Cumann Seandalaiochta agus Staire Phort Lairge

Monday, September 18, 2023

Upcoming Lecture : The Ordnance Survey in Ireland 1824 – 1913 by Richard Kirwan on 29/09/23

This lecture will be held exceptionally in the Medieval Museum

The Waterford Archaeological and Historical Society 2023 – 2024 lecture series commences at 8 pm on Friday, September 29th in The Medieval Museum, Waterford Treasures, Waterford (Eircode X91 K10E) when Richard Kirwan, former Director, Ordnance Survey Ireland, will deliver a talk titled ‘The Ordnance Survey in Ireland 1824 – 1913’.


In this lecture Richard Kirwan will present an overview of the establishment and work of the Ordnance Survey in mapping the country in the 19th and early 20th centuries.

The Irish Ordnance Survey was established by the Duke of Wellington in 1824 resulting from a parliamentary select committee’s investigation into the inequitable land valuation system in the country. The Survey’s primary purpose was to provide maps for a new valuation. Major General Thomas Colby, scientist, mathematician, and a man of singular focus was appointed Director General with overall responsibility for carrying out the work.

The maps were to be compiled at a then unprecedented scale of six inches to one mile, a map scale never before used for mapping an entire country. Colby was faced with major challenges. There was no readily available suitable workforce. Hence his first major task was to train sufficient surveyors and cartographers. For the most part, instrumentation had to be manufactured and, in some cases, invented. Work practices had to be put in place to carry out this major task within a reasonable time scale.

Initially, the six-inch map was to only include townland boundaries, communication infrastructure and an outline of urban areas. But after widespread criticism about the lack of detail and hence the difficulty with accurate valuation, field boundaries together with areas were added on Colby’s initiative.

It took a workforce of two-thousand five-hundred men, comprising military surveyors and civil assistants, twenty-two years to complete the mapping, the maps of County Kerry being the last to be published in 1846. By 1857 contours had been added to the six-inch map. A first revision of the six-inch was undertaken immediately, beginning in the northern counties. This revision was superseded in 1887 by a new map at a larger scale of 1:2500 which was needed for land conveyancing, resulting from the various Land Acts of that time. This mapping was complete by 1913 and subject to a further revision.

Placenames were an important attribute of the new maps. Anglicized versions of townland names were to be used. Initially these were collected by the military survey officers with the version of the name supplied by the majority of sources to be used for each townland. Thomas Larcom disagreed with this method when he took over responsibility for placenames. He appointed a Gaelic scholar, John O’Donovan, to assist him with deciphering the anglicized townland names which most closely resembled the original forms of the Irish names. O’Donovan spent ten years travelling Ireland collecting the names and researching their origins in private and public libraries. O’Donovan’s letters to Larcom, in addition to placenames information, also included details of antiquities, local history and, in many cases, humorous details of local customs.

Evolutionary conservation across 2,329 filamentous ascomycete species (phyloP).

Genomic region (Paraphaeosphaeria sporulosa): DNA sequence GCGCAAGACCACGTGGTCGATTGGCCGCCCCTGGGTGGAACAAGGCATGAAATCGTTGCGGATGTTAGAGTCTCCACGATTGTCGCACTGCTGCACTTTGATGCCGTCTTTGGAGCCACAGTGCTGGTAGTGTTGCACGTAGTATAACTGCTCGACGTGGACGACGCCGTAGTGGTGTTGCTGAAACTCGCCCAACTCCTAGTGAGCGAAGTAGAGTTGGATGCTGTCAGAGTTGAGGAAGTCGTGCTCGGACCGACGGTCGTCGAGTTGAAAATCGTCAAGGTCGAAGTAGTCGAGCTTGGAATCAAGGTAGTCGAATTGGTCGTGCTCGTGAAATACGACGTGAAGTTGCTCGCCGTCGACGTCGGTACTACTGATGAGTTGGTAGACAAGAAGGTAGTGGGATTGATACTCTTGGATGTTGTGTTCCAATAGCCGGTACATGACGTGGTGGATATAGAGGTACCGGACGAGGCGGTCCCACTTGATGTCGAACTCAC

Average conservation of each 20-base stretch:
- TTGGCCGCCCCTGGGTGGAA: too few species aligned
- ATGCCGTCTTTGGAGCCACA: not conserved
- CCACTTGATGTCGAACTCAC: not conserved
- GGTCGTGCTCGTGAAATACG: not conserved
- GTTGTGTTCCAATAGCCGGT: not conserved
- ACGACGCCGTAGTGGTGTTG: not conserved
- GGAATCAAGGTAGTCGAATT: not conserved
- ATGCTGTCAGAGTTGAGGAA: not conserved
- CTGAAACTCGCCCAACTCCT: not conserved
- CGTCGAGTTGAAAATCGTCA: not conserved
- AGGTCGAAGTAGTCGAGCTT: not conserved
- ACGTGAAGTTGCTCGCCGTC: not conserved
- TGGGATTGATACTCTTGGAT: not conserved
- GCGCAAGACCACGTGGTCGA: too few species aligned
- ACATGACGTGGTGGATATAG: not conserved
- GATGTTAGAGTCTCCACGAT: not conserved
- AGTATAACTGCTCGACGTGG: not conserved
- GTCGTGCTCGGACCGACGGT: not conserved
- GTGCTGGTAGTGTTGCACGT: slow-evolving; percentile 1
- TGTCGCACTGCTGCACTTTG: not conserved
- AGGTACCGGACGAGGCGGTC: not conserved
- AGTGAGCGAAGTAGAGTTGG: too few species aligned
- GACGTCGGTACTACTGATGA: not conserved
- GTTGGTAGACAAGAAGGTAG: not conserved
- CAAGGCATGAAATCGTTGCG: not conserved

Ordnance Survey also produced town plans at a very large scale of major cities and towns between 1827 and 1842, none of which were ever published. For instance, it produced eleven very detailed maps of Waterford in 1840 which could provide valuable detail to the historian on life in the city at that time. It was not until 1872 that town plans, not as detailed, of Waterford were published. The first one-inch maps of the country were produced in the 1850s and updated through to 1913

Richard Kirwan, is a native of Waterford, he was educated at both Mount Sion and De La Salle schools. He graduated as a civil engineer from University College Cork, where he undertook post graduate studies. Richard is also a graduate of the School of Military Survey in the UK and of Trinity College Dublin.

He spent most of his career working in Ordnance Survey Ireland, initially as senior technical officer before becoming Assistant Director and Director from 1996 until 2006. He also was a founder member and president of the European National Mapping Agencies. After his career in Ordnance Survey, Richard undertook consultancy work, advising National Mapping Agencies in Eastern Europe and South America on the use of modern technology in mapping.

In his early years at Ordnance Survey, he was responsible for the modernisation of the organisation, particularly for pioneering the introduction of digital technologies into mapmaking. During his tenure, Ordnance Survey totally remapped the country, producing both large scale maps and the tourist 1:50,000 scale maps, completing the task in 2005. He also undertook computerising the historic maps of Ireland and publishing them on the internet.

Richard has published two books, If Maps could Speak which won praise from Brian Friel, and a novel Minding Jack, a story set in the streets of Waterford in 1964.

The Waterford Archaeological and Historical Society, Ireland.
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